[To William Hoffman] Some years ago writing about this work I too faithfully reproduced the theory from Whittaker: probably for a child's funeral, and the pitch of the bell was a clue. This line was robustly challenged on the BCW, for we simply have no evidence.

After many years of smarting from the rebuke I'm now beginning to agree that the child funeral hypothesis is weak, and that despite (or perhaps because of ) the sentimental appeal in the explanation that Bach used Hoffman's work for the funeral of one of his own children.

Given the hierarchical rules on the use of figural music in church relating to individuals it seems unlikely that the death of a Cantor's child would occasion even a short Cantata in church, for otherwise many of Bach's rank in Leipzig would clamour for the same. Although there were special arrangements for Bach's funeral itself, regarding the choir at the graveside, there is no firm evidence that even he received this honour of a Cantata, albeit it has been speculated that the family motet "Herr Jesu Christ, wecken uns auf" was transcribed for this purpose.

What has now been verified is that Bach set chorales to be sung at the house of the deceased.The clinching discovery is by Michael Maul and it is (I recall unpublished research so all errors are mine!) the precise circumstances of the performance of the wonderful setting, Denket doch, ihr Menschenkinder" BWV 1122, for the funeral of a high-ranking citizen of Leipzig. The main impact of this discovery (discussed at the BNUK Dialogue Meeting in Edinburgh in 2011) for me is the strong possibility that many of the chorales in Riemenschneider with no source are not in fact stubs of lost cantatas at all, but part of a repertoire of chorales for occasional use. The second impact is to make anything by way of musical tribute to the general laity, other than a chorale setting at the house of the deceased, very unlikely. Besides, is it really probable each daughter's death would receive the same work, and only this piece survive despite the collecting together of the family music in the Alt-Bachisches Archiv? This work BWV 53 does not bethere, though other non-Bach family composers relating to music for Bach family deaths do.

What fits better, but also a surmise from the text, is that this is a work that might have been performed on the sixteenth Sunday after Trinity. This is the Sunday associated with resurrection of ordinary mortals (the miracle of the widow's son being restored to life). Uniquely,in BWV 27, Bach quotes unchanged a chorale by his predecessor, Rosenmuller; and in BWV 8 the chorale is almost unchanged from another predecessor as a Leipzig Cantor, Daniel Vetter. So maybe it was Melchior Hoffman's turn one year.

Then there are the bells in BWV 53: but also referred to in the opening chorus BWV 8/1, in the pizzicato of BWV8/2; in BWV 95" Schlage doch". So textually,in affect,and by association with a past Cantor,BWV 53 fits to this day. It is too short on its own, but that leaves open the possibility as happened at Leipzig that another Cantata was played "vor der Predigt" and this afterwards. "Remember old Hoffman!", the older congregants might have murmured , "Herr Bach has brought him back with that lovely old bell Cantata! We can hear him still! And once we had old Rosenmueller's chorale: a Cantor who knew my parents but they didn't talk much about him....."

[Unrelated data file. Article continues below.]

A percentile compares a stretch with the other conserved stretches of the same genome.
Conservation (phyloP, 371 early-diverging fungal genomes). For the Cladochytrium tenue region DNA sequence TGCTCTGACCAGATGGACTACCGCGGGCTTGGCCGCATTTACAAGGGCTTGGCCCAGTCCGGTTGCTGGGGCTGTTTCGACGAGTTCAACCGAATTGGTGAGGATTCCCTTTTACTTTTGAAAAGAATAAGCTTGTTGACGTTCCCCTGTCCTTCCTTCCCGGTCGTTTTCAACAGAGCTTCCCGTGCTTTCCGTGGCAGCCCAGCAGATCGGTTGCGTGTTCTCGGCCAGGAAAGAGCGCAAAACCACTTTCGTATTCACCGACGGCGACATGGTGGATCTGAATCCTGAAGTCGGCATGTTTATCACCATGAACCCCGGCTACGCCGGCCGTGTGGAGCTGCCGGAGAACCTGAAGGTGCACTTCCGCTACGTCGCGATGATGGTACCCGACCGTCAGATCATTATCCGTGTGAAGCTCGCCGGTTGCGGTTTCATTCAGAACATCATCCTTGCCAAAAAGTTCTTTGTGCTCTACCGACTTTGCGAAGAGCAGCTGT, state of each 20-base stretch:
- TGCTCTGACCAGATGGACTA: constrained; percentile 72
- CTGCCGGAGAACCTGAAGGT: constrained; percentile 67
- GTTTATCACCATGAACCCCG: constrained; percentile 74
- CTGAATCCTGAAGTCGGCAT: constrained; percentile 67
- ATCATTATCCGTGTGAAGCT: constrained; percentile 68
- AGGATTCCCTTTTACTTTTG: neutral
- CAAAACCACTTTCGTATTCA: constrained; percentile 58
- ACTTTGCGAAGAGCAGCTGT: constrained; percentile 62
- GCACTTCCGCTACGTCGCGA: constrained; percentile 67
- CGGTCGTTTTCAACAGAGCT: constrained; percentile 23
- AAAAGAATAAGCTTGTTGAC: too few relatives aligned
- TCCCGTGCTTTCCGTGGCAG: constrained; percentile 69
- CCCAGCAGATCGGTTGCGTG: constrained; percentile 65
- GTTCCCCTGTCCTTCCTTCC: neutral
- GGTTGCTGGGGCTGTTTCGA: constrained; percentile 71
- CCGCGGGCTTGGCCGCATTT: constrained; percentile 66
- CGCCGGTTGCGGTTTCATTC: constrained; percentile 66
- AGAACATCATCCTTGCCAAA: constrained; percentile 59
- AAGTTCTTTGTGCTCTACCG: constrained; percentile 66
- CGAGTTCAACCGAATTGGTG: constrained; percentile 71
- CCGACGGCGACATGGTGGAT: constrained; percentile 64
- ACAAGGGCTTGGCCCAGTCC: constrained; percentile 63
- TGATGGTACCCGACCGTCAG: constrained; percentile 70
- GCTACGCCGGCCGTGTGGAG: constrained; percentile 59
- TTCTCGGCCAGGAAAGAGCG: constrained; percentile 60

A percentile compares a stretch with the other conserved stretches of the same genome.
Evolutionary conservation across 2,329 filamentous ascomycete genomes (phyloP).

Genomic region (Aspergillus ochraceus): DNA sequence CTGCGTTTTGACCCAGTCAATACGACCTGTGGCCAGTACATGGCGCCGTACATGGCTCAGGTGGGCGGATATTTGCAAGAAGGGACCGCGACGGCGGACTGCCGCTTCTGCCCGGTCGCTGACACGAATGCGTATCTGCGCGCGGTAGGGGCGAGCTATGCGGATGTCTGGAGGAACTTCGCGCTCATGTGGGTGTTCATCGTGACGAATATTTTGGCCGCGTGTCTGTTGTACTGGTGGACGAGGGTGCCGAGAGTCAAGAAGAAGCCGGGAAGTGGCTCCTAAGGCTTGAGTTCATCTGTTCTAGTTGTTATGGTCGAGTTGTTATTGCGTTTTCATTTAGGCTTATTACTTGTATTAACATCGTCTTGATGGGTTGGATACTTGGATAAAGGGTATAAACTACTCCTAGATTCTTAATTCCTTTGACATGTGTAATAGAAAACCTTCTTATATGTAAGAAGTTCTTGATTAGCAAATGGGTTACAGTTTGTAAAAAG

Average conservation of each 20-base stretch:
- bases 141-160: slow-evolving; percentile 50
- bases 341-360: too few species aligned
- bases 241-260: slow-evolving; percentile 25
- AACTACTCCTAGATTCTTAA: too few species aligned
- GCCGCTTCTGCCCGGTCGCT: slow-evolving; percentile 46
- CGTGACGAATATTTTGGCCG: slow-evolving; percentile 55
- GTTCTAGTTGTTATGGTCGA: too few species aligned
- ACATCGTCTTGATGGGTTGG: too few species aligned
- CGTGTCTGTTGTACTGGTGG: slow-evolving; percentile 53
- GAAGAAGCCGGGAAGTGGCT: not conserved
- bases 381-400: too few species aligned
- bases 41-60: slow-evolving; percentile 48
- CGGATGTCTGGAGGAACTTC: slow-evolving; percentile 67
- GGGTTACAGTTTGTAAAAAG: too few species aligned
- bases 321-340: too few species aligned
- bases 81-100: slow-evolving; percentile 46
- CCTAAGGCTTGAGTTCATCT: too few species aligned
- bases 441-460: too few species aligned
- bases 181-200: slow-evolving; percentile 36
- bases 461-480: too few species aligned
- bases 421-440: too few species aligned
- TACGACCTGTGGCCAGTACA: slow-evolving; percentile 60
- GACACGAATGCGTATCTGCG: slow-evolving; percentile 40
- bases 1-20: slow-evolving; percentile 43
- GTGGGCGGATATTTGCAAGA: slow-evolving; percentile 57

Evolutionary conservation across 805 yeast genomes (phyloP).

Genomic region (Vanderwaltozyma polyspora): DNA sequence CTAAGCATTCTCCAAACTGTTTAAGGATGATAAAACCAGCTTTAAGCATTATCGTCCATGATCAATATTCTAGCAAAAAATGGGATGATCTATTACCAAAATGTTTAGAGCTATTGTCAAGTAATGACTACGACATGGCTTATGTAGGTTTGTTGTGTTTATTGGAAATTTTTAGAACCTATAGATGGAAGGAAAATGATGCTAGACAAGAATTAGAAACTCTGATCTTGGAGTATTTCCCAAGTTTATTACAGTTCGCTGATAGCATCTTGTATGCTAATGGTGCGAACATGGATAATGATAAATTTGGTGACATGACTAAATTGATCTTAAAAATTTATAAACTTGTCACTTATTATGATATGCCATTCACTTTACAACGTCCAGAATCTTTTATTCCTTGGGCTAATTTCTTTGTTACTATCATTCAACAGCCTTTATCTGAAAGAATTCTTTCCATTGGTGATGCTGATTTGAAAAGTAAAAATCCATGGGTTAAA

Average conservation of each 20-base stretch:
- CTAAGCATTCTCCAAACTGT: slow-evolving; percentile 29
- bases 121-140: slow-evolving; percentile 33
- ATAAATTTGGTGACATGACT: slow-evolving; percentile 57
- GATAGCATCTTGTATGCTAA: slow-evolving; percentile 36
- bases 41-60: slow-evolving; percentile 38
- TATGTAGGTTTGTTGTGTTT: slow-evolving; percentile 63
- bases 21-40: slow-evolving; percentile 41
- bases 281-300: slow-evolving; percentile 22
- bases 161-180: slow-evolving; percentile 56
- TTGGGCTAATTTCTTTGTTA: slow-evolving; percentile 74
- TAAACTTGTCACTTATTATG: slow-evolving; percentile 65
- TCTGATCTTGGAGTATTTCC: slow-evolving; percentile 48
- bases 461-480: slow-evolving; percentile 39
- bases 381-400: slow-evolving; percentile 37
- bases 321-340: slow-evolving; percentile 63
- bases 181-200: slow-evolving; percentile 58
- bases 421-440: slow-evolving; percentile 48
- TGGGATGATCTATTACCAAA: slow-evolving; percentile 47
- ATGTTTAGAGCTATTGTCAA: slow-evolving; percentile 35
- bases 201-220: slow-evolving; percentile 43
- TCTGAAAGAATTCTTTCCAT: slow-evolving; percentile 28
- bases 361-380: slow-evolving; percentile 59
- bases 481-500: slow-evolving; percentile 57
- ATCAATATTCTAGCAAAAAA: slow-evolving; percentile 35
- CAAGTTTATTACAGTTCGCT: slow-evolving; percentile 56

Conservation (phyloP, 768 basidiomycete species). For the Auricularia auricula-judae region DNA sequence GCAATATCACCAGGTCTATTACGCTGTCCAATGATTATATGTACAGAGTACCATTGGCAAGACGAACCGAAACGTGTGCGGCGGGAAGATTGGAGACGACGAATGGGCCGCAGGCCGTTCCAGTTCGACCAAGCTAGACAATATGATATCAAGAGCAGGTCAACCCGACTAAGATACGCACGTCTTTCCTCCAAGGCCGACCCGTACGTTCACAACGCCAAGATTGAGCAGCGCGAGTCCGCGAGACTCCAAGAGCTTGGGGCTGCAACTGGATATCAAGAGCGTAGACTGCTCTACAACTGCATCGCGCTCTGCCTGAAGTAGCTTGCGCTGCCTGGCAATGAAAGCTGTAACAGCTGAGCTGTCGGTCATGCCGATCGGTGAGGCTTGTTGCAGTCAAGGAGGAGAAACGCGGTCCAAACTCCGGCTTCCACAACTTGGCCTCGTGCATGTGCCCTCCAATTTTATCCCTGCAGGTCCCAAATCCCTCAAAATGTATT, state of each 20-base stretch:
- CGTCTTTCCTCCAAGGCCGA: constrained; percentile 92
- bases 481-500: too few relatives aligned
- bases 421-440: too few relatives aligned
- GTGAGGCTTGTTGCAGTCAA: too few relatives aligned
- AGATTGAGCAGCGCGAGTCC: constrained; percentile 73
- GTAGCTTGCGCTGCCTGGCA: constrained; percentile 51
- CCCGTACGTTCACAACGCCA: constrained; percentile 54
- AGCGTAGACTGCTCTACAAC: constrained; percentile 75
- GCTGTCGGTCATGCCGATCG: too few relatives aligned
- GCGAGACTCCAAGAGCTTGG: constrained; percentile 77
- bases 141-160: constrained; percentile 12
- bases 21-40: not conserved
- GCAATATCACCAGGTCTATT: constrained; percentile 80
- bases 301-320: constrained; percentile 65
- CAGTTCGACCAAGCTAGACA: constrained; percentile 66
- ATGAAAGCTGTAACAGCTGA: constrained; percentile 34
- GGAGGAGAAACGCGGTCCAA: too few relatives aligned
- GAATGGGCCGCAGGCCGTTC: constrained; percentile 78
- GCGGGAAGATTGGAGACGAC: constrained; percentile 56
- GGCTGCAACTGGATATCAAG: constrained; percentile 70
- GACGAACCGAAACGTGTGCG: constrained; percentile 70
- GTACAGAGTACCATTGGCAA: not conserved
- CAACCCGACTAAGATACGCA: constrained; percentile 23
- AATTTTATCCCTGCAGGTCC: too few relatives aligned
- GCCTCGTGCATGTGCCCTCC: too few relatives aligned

Douglas Cowling wrote (June 3, 2013):
Riemenschnider & Bach's "Lost" German Mass

Peter Smaill wrote:
< The main impact of this discovery (discussed at the BNUK Dialogue Meeting in Edinburgh in 2011) for me is the strong possibility that many of the chorales in Riemenschneider with no source are not in fact stubs of lost cantatas at all, but part of a repertoire of chorales for occasional use. >
I have always suspected that the German chorale settings of the Lutheran mass in Riemenschneider represent a "lost" German mass setting by Bach. They are in fact more motet than chorale settings. We know that that Bach's choirs sang at weekday masses. These movements may be part of that repertoire. Add the matching preludes of the Clavier-Ubung and you have quite a substantial liturgical work.

Douglas Cowling wrote (June 3, 2013):
William Hoffman wrote:
< The misattributed and undated work is Cantata BWV 53, "Schlage doch, gewünschte Stunde" (Strike then, longed for hour) of Georg Melchior Hofmann. >
I first heard Helen Watts' recording of this cantata as a teenager, and it will forever be by Bach for me.

Interesting to hear a great singer "rendering" Bach in 1958. http://www.youtube.com/watch?v=SFqjrzFLWBQ

No tinkling glockenspiel here: big orchestral chimes.

Ed Myskowski wrote (June 3, 2013):
Peter Smaill wrote:
< Given the hierarchical rules on the use of figural music in church relating to individuals it seems unlikely that the death of a Cantor's child would occasion even a short Cantata in church, for otherwise many of Bach's rank in Leipzig would clamour for the same. >
A neat point highlighting the actual logic behind many theologic decisions!

Linda Gingrich wrote (June 3, 2013):
There is another cantata for the sixteenth Sunday after Trinity that may, as Dürr speculates, imitate funeral bells in the first movement, Cantata 8, Liebster Gott, wenn werd Ich sterben (Dear Lord, when will I die?). It's a wonderful work that contemplates the passage of time and includes some clock-like ticking and swinging-pendulum effects in the orchestra. According the Chafe, the 16th Sunday focuses on the death and resurrection of the believer, and what is most interesting is that it is in E major, a key Bach seldom used as a cantata key, and one that is huge leap upwards from the previous cantata's two-flat G minor, the famous Cantata 78ówhich is all about the sacrificial death of Christ. An interesting juxtaposition!